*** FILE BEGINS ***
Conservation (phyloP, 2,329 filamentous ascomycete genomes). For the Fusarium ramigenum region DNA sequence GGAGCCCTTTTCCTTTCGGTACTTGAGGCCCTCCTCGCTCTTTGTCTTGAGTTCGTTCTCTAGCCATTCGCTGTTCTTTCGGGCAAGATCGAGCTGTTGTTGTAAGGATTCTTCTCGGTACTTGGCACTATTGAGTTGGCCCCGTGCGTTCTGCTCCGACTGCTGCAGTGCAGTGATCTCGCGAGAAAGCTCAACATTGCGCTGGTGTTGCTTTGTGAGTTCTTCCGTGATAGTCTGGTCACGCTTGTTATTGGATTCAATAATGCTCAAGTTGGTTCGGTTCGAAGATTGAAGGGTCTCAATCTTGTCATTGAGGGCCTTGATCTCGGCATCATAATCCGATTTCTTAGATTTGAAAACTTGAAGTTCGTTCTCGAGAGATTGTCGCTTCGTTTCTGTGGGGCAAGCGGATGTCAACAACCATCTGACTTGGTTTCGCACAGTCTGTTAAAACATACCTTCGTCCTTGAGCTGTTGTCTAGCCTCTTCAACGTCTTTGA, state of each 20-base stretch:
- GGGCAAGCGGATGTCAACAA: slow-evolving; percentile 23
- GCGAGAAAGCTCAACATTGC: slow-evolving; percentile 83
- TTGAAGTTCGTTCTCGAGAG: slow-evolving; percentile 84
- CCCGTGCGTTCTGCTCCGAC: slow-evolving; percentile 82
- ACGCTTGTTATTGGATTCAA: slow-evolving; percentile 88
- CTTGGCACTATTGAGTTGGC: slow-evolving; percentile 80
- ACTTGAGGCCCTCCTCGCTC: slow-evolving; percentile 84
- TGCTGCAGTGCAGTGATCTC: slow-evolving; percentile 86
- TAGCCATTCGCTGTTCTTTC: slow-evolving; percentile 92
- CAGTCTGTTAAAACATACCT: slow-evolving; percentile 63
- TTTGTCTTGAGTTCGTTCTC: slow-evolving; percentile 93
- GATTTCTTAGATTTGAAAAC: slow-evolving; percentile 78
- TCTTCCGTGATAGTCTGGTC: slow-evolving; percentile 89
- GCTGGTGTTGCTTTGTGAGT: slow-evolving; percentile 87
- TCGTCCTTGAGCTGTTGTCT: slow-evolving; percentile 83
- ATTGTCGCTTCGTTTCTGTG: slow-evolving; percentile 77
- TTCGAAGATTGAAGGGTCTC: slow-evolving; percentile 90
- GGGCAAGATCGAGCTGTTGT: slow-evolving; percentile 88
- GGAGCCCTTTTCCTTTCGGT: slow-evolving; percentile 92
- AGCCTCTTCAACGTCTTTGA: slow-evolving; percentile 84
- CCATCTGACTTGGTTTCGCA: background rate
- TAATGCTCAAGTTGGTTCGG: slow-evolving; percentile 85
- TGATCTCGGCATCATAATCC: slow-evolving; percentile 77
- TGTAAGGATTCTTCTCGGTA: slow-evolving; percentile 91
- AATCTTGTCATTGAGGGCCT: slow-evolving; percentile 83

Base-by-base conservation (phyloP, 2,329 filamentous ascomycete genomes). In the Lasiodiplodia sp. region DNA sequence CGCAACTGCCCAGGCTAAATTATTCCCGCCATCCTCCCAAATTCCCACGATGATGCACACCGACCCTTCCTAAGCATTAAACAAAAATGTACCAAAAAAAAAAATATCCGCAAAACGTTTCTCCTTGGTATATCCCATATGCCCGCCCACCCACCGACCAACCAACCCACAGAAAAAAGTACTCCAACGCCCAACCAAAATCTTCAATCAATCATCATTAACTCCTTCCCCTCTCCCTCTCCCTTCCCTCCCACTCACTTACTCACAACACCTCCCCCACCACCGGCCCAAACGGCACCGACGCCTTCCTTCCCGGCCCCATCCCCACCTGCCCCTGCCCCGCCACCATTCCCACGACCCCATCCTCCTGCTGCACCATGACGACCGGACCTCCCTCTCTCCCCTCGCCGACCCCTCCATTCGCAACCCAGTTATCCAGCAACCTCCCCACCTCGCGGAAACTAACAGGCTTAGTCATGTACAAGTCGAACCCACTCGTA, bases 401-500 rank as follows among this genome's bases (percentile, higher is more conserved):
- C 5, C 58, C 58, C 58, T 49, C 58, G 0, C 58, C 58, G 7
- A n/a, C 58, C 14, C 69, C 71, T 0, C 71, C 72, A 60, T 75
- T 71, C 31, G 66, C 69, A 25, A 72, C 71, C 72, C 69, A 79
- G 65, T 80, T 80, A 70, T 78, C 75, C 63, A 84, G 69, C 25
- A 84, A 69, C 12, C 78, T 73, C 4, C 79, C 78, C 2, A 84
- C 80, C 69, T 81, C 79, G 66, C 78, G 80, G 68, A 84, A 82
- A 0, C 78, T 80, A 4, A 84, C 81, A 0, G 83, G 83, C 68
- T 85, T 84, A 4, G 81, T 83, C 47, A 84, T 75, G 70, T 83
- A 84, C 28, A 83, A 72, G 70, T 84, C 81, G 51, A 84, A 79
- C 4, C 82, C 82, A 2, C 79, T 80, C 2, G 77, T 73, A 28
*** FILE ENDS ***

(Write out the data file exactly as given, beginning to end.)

Conservation (phyloP, 2,329 filamentous ascomycete genomes). For the Fusarium ramigenum region DNA sequence GGAGCCCTTTTCCTTTCGGTACTTGAGGCCCTCCTCGCTCTTTGTCTTGAGTTCGTTCTCTAGCCATTCGCTGTTCTTTCGGGCAAGATCGAGCTGTTGTTGTAAGGATTCTTCTCGGTACTTGGCACTATTGAGTTGGCCCCGTGCGTTCTGCTCCGACTGCTGCAGTGCAGTGATCTCGCGAGAAAGCTCAACATTGCGCTGGTGTTGCTTTGTGAGTTCTTCCGTGATAGTCTGGTCACGCTTGTTATTGGATTCAATAATGCTCAAGTTGGTTCGGTTCGAAGATTGAAGGGTCTCAATCTTGTCATTGAGGGCCTTGATCTCGGCATCATAATCCGATTTCTTAGATTTGAAAACTTGAAGTTCGTTCTCGAGAGATTGTCGCTTCGTTTCTGTGGGGCAAGCGGATGTCAACAACCATCTGACTTGGTTTCGCACAGTCTGTTAAAACATACCTTCGTCCTTGAGCTGTTGTCTAGCCTCTTCAACGTCTTTGA, state of each 20-base stretch:
- GGGCAAGCGGATGTCAACAA: slow-evolving; percentile 23
- GCGAGAAAGCTCAACATTGC: slow-evolving; percentile 83
- TTGAAGTTCGTTCTCGAGAG: slow-evolving; percentile 84
- CCCGTGCGTTCTGCTCCGAC: slow-evolving; percentile 82
- ACGCTTGTTATTGGATTCAA: slow-evolving; percentile 88
- CTTGGCACTATTGAGTTGGC: slow-evolving; percentile 80
- ACTTGAGGCCCTCCTCGCTC: slow-evolving; percentile 84
- TGCTGCAGTGCAGTGATCTC: slow-evolving; percentile 86
- TAGCCATTCGCTGTTCTTTC: slow-evolving; percentile 92
- CAGTCTGTTAAAACATACCT: slow-evolving; percentile 63
- TTTGTCTTGAGTTCGTTCTC: slow-evolving; percentile 93
- GATTTCTTAGATTTGAAAAC: slow-evolving; percentile 78
- TCTTCCGTGATAGTCTGGTC: slow-evolving; percentile 89
- GCTGGTGTTGCTTTGTGAGT: slow-evolving; percentile 87
- TCGTCCTTGAGCTGTTGTCT: slow-evolving; percentile 83
- ATTGTCGCTTCGTTTCTGTG: slow-evolving; percentile 77
- TTCGAAGATTGAAGGGTCTC: slow-evolving; percentile 90
- GGGCAAGATCGAGCTGTTGT: slow-evolving; percentile 88
- GGAGCCCTTTTCCTTTCGGT: slow-evolving; percentile 92
- AGCCTCTTCAACGTCTTTGA: slow-evolving; percentile 84
- CCATCTGACTTGGTTTCGCA: background rate
- TAATGCTCAAGTTGGTTCGG: slow-evolving; percentile 85
- TGATCTCGGCATCATAATCC: slow-evolving; percentile 77
- TGTAAGGATTCTTCTCGGTA: slow-evolving; percentile 91
- AATCTTGTCATTGAGGGCCT: slow-evolving; percentile 83

Base-by-base conservation (phyloP, 2,329 filamentous ascomycete genomes). In the Lasiodiplodia sp. region DNA sequence CGCAACTGCCCAGGCTAAATTATTCCCGCCATCCTCCCAAATTCCCACGATGATGCACACCGACCCTTCCTAAGCATTAAACAAAAATGTACCAAAAAAAAAAATATCCGCAAAACGTTTCTCCTTGGTATATCCCATATGCCCGCCCACCCACCGACCAACCAACCCACAGAAAAAAGTACTCCAACGCCCAACCAAAATCTTCAATCAATCATCATTAACTCCTTCCCCTCTCCCTCTCCCTTCCCTCCCACTCACTTACTCACAACACCTCCCCCACCACCGGCCCAAACGGCACCGACGCCTTCCTTCCCGGCCCCATCCCCACCTGCCCCTGCCCCGCCACCATTCCCACGACCCCATCCTCCTGCTGCACCATGACGACCGGACCTCCCTCTCTCCCCTCGCCGACCCCTCCATTCGCAACCCAGTTATCCAGCAACCTCCCCACCTCGCGGAAACTAACAGGCTTAGTCATGTACAAGTCGAACCCACTCGTA, bases 401-500 rank as follows among this genome's bases (percentile, higher is more conserved):
- C 5, C 58, C 58, C 58, T 49, C 58, G 0, C 58, C 58, G 7
- A n/a, C 58, C 14, C 69, C 71, T 0, C 71, C 72, A 60, T 75
- T 71, C 31, G 66, C 69, A 25, A 72, C 71, C 72, C 69, A 79
- G 65, T 80, T 80, A 70, T 78, C 75, C 63, A 84, G 69, C 25
- A 84, A 69, C 12, C 78, T 73, C 4, C 79, C 78, C 2, A 84
- C 80, C 69, T 81, C 79, G 66, C 78, G 80, G 68, A 84, A 82
- A 0, C 78, T 80, A 4, A 84, C 81, A 0, G 83, G 83, C 68
- T 85, T 84, A 4, G 81, T 83, C 47, A 84, T 75, G 70, T 83
- A 84, C 28, A 83, A 72, G 70, T 84, C 81, G 51, A 84, A 79
- C 4, C 82, C 82, A 2, C 79, T 80, C 2, G 77, T 73, A 28